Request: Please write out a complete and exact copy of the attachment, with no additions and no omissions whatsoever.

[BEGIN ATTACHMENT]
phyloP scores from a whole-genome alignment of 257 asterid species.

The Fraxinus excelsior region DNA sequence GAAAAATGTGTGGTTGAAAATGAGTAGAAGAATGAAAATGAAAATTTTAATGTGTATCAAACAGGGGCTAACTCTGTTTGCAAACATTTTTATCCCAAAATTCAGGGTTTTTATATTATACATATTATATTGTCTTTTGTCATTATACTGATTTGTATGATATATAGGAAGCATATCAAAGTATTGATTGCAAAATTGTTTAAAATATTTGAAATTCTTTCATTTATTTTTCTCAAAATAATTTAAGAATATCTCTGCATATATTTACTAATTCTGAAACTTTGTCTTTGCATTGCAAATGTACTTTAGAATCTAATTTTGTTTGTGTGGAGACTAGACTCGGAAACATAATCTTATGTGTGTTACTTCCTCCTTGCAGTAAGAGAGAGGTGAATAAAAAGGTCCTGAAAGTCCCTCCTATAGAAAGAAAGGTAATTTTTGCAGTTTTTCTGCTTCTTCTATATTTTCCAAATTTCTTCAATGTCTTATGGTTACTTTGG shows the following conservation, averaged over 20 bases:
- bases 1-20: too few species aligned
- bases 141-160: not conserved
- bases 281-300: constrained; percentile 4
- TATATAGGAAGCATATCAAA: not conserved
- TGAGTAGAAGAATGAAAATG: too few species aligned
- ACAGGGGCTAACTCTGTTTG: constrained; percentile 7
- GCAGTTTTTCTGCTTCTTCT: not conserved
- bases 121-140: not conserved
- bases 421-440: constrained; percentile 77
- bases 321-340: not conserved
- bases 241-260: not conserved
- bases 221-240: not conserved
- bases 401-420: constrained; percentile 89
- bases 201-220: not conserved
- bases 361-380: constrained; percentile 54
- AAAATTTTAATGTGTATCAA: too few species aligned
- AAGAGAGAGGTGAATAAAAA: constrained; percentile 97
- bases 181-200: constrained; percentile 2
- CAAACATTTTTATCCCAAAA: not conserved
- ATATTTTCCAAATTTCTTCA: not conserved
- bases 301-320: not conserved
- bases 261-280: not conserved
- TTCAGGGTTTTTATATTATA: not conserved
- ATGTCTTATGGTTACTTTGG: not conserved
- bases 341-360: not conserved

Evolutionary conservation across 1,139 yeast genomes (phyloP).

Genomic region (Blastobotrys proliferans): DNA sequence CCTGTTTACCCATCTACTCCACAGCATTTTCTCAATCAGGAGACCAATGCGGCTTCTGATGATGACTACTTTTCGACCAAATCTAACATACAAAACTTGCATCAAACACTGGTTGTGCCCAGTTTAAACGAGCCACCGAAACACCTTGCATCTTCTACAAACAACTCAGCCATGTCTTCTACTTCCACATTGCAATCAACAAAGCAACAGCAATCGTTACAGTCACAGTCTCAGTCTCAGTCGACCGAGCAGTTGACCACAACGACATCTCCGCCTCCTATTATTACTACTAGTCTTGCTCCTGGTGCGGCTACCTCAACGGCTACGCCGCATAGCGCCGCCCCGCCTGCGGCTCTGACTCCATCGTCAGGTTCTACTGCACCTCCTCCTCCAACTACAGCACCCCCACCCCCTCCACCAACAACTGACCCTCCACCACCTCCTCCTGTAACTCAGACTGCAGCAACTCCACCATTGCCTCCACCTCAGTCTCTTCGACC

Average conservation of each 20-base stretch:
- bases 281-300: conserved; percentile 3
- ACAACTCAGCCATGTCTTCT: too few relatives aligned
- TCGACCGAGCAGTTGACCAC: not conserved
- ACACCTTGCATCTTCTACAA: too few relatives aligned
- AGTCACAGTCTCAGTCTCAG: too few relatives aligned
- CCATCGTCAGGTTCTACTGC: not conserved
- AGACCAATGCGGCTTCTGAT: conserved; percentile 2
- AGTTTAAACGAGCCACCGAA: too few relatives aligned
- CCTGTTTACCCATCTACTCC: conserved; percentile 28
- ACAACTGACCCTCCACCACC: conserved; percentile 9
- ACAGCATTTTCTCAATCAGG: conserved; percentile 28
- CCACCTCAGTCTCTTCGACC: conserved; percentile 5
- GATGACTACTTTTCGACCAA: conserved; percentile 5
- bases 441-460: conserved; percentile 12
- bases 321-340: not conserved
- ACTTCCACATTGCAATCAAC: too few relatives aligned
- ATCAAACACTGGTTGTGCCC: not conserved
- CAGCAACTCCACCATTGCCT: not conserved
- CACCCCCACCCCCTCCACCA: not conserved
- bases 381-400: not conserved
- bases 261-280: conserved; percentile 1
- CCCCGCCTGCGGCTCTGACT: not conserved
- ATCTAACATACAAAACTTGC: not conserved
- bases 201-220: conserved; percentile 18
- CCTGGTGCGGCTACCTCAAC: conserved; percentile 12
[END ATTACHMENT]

phyloP scores from a whole-genome alignment of 257 asterid species.

The Fraxinus excelsior region DNA sequence GAAAAATGTGTGGTTGAAAATGAGTAGAAGAATGAAAATGAAAATTTTAATGTGTATCAAACAGGGGCTAACTCTGTTTGCAAACATTTTTATCCCAAAATTCAGGGTTTTTATATTATACATATTATATTGTCTTTTGTCATTATACTGATTTGTATGATATATAGGAAGCATATCAAAGTATTGATTGCAAAATTGTTTAAAATATTTGAAATTCTTTCATTTATTTTTCTCAAAATAATTTAAGAATATCTCTGCATATATTTACTAATTCTGAAACTTTGTCTTTGCATTGCAAATGTACTTTAGAATCTAATTTTGTTTGTGTGGAGACTAGACTCGGAAACATAATCTTATGTGTGTTACTTCCTCCTTGCAGTAAGAGAGAGGTGAATAAAAAGGTCCTGAAAGTCCCTCCTATAGAAAGAAAGGTAATTTTTGCAGTTTTTCTGCTTCTTCTATATTTTCCAAATTTCTTCAATGTCTTATGGTTACTTTGG shows the following conservation, averaged over 20 bases:
- bases 1-20: too few species aligned
- bases 141-160: not conserved
- bases 281-300: constrained; percentile 4
- TATATAGGAAGCATATCAAA: not conserved
- TGAGTAGAAGAATGAAAATG: too few species aligned
- ACAGGGGCTAACTCTGTTTG: constrained; percentile 7
- GCAGTTTTTCTGCTTCTTCT: not conserved
- bases 121-140: not conserved
- bases 421-440: constrained; percentile 77
- bases 321-340: not conserved
- bases 241-260: not conserved
- bases 221-240: not conserved
- bases 401-420: constrained; percentile 89
- bases 201-220: not conserved
- bases 361-380: constrained; percentile 54
- AAAATTTTAATGTGTATCAA: too few species aligned
- AAGAGAGAGGTGAATAAAAA: constrained; percentile 97
- bases 181-200: constrained; percentile 2
- CAAACATTTTTATCCCAAAA: not conserved
- ATATTTTCCAAATTTCTTCA: not conserved
- bases 301-320: not conserved
- bases 261-280: not conserved
- TTCAGGGTTTTTATATTATA: not conserved
- ATGTCTTATGGTTACTTTGG: not conserved
- bases 341-360: not conserved

Evolutionary conservation across 1,139 yeast genomes (phyloP).

Genomic region (Blastobotrys proliferans): DNA sequence CCTGTTTACCCATCTACTCCACAGCATTTTCTCAATCAGGAGACCAATGCGGCTTCTGATGATGACTACTTTTCGACCAAATCTAACATACAAAACTTGCATCAAACACTGGTTGTGCCCAGTTTAAACGAGCCACCGAAACACCTTGCATCTTCTACAAACAACTCAGCCATGTCTTCTACTTCCACATTGCAATCAACAAAGCAACAGCAATCGTTACAGTCACAGTCTCAGTCTCAGTCGACCGAGCAGTTGACCACAACGACATCTCCGCCTCCTATTATTACTACTAGTCTTGCTCCTGGTGCGGCTACCTCAACGGCTACGCCGCATAGCGCCGCCCCGCCTGCGGCTCTGACTCCATCGTCAGGTTCTACTGCACCTCCTCCTCCAACTACAGCACCCCCACCCCCTCCACCAACAACTGACCCTCCACCACCTCCTCCTGTAACTCAGACTGCAGCAACTCCACCATTGCCTCCACCTCAGTCTCTTCGACC

Average conservation of each 20-base stretch:
- bases 281-300: conserved; percentile 3
- ACAACTCAGCCATGTCTTCT: too few relatives aligned
- TCGACCGAGCAGTTGACCAC: not conserved
- ACACCTTGCATCTTCTACAA: too few relatives aligned
- AGTCACAGTCTCAGTCTCAG: too few relatives aligned
- CCATCGTCAGGTTCTACTGC: not conserved
- AGACCAATGCGGCTTCTGAT: conserved; percentile 2
- AGTTTAAACGAGCCACCGAA: too few relatives aligned
- CCTGTTTACCCATCTACTCC: conserved; percentile 28
- ACAACTGACCCTCCACCACC: conserved; percentile 9
- ACAGCATTTTCTCAATCAGG: conserved; percentile 28
- CCACCTCAGTCTCTTCGACC: conserved; percentile 5
- GATGACTACTTTTCGACCAA: conserved; percentile 5
- bases 441-460: conserved; percentile 12
- bases 321-340: not conserved
- ACTTCCACATTGCAATCAAC: too few relatives aligned
- ATCAAACACTGGTTGTGCCC: not conserved
- CAGCAACTCCACCATTGCCT: not conserved
- CACCCCCACCCCCTCCACCA: not conserved
- bases 381-400: not conserved
- bases 261-280: conserved; percentile 1
- CCCCGCCTGCGGCTCTGACT: not conserved
- ATCTAACATACAAAACTTGC: not conserved
- bases 201-220: conserved; percentile 18
- CCTGGTGCGGCTACCTCAAC: conserved; percentile 12